Propellor represents a system it deploys as [Property], and for the sake of simplification, let's say that data Property = Property (Set Port) SatisfyProperty

So, there might be a apacheInstalled Property, which uses ports 80 and 443, and also a torBridge property, which uses port 443. It does not make sense for a system to have both properties at the same time, since they use the same port 443.

I wonder if there's a feasible way for the type checker to prevent a system from being assigned both? Then port conflicts could be caught at build time. I suppose that type level Ints would be the first step, but I haven't a clue as to the second one..


This is pretty tricky, but entirely possible with the an up to date ghc version (the latest haskell platform will work). There isn't many examples about this (as it is all pretty new), so I hope this helps you.

You are right that using type level naturals will work. You will need two modules - one to define the constructs and to provide a safe interface, and another to define the actual services.

This is the code in use:

{-# LANGUAGE TypeOperators, PolyKinds, RankNTypes #-}
{-# LANGUAGE KindSignatures, DataKinds, TypeFamilies, UndecidableInstances #-}
module DefinedServices where
import ServiceTypes
import Control.Monad

apacheInstalled :: Service '[443] ServiceDetails
apacheInstalled = makeService "apache" $ putStrLn "Apache service"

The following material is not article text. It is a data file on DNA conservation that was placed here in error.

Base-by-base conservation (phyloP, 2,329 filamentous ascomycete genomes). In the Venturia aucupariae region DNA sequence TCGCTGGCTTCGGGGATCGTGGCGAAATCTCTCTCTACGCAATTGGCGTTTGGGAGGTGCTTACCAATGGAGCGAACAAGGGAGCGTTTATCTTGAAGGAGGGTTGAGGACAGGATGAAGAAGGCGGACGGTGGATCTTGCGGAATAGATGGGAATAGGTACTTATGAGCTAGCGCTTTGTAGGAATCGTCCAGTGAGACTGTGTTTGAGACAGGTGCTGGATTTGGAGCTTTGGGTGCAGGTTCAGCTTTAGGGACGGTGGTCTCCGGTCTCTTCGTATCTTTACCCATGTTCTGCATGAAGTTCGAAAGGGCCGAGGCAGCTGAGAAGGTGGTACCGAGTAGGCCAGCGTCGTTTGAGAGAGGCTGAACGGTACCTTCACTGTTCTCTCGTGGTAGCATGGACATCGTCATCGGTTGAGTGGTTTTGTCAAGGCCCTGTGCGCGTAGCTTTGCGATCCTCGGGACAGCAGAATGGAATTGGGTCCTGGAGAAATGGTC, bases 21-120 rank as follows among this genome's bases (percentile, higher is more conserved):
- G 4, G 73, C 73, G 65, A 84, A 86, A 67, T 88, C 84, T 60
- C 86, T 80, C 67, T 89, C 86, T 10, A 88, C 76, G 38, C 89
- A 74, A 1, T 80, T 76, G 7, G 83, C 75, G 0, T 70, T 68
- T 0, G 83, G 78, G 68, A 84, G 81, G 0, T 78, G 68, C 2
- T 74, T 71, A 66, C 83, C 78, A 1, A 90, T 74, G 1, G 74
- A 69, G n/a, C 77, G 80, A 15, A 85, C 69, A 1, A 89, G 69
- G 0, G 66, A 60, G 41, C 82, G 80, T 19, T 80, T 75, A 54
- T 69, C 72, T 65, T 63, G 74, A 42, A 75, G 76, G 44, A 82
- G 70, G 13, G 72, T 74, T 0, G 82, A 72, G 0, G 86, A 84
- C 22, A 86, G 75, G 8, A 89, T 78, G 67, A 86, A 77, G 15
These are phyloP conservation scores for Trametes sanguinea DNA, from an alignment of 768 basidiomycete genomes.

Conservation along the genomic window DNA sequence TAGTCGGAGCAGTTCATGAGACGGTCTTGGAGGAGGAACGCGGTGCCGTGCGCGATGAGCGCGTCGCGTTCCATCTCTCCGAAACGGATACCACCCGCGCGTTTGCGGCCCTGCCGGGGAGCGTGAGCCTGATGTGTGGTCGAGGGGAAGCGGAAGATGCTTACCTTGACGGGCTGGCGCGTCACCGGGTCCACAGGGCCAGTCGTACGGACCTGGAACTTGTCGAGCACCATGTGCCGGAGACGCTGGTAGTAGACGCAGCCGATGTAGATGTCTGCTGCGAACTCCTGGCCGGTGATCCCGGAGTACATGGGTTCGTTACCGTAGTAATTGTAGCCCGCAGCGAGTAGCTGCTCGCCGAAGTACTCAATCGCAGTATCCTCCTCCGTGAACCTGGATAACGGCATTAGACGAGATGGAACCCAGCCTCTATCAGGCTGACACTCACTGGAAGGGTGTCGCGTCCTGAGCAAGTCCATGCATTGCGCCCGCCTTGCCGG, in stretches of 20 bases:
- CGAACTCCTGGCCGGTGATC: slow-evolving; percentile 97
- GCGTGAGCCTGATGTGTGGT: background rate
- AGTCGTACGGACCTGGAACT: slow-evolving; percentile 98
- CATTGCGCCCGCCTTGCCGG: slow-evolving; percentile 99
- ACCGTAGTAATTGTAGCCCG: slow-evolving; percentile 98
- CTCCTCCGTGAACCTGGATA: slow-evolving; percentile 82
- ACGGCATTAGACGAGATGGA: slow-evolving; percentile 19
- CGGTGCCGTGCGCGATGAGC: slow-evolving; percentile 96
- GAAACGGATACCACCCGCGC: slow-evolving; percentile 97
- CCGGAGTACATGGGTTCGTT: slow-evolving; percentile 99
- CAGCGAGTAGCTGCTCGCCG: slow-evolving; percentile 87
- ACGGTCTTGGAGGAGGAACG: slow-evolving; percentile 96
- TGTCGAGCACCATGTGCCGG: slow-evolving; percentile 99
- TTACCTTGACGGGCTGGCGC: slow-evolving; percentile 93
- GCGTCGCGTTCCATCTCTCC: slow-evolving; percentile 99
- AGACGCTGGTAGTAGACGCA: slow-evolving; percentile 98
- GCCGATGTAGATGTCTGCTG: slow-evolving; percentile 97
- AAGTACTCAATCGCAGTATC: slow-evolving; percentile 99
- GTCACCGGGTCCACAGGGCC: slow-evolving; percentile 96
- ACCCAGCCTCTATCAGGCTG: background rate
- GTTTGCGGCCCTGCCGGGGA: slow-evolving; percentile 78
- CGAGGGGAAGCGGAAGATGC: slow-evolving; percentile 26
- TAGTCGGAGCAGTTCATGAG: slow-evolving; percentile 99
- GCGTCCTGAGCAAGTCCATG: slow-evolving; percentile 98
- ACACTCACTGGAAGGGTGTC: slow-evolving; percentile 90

torBridge :: Service [80,443] ServiceDetails
torBridge = makeService "tor" $ putStrLn "Tor service"

httpService :: Service [80, 8080] ServiceDetails
httpService = makeService "http" $ putStrLn "Http service"

serviceList1 :: [ServiceDetails]
serviceList1 = getServices $
               noServices `addService` httpService `addService` apacheInstalled

-- serviceList2 :: [ServiceDetails]
-- serviceList2 = getServices $
--                noServices `addService` apacheInstalled `addService` torBridge

main = startServices serviceList1

Note how the ports for each service are defined in the type. serviceList1 makes use of the httpService and the apacheInstalled service. This compiles, as their ports don't conflict. serviceList2 is commented out, and causes this compile error if uncommented:

    Couldn't match type 'False with 'True
    Expected type: 'True
      Actual type: ServiceTypes.UniquePorts '[443, 80, 443]
    In the second argument of `($)', namely
      `noServices `addService` apacheInstalled `addService` torBridge'
    In the expression:
      $ noServices `addService` apacheInstalled `addService` torBridge
    In an equation for `serviceList2':
          = getServices
            $ noServices `addService` apacheInstalled `addService` torBridge
Failed, modules loaded: ServiceTypes.

This describes pretty well the problem: UniquePorts ends up being false as 443 is used twice.

So here is how it is done in ServiceTypes.hs:

{-# LANGUAGE TypeOperators, PolyKinds, RankNTypes #-}
{-# LANGUAGE KindSignatures, DataKinds, TypeFamilies, UndecidableInstances #-}
module ServiceTypes (
  makeService, noServices, addService, Service, ServiceDetails(..) 
  , getServices, startServices) where
import GHC.TypeLits
import Control.Monad
import Data.Type.Equality
import Data.Type.Bool

We need a whole bunch of language extensions to get this to work. Also, the safe interface is defined.

First, a type level function is needed to check if a list is unique. This leverages the type family operators in Data.Type.Equality and Data.Type.Bool. Note that the following code is only ever executed by the typechecker.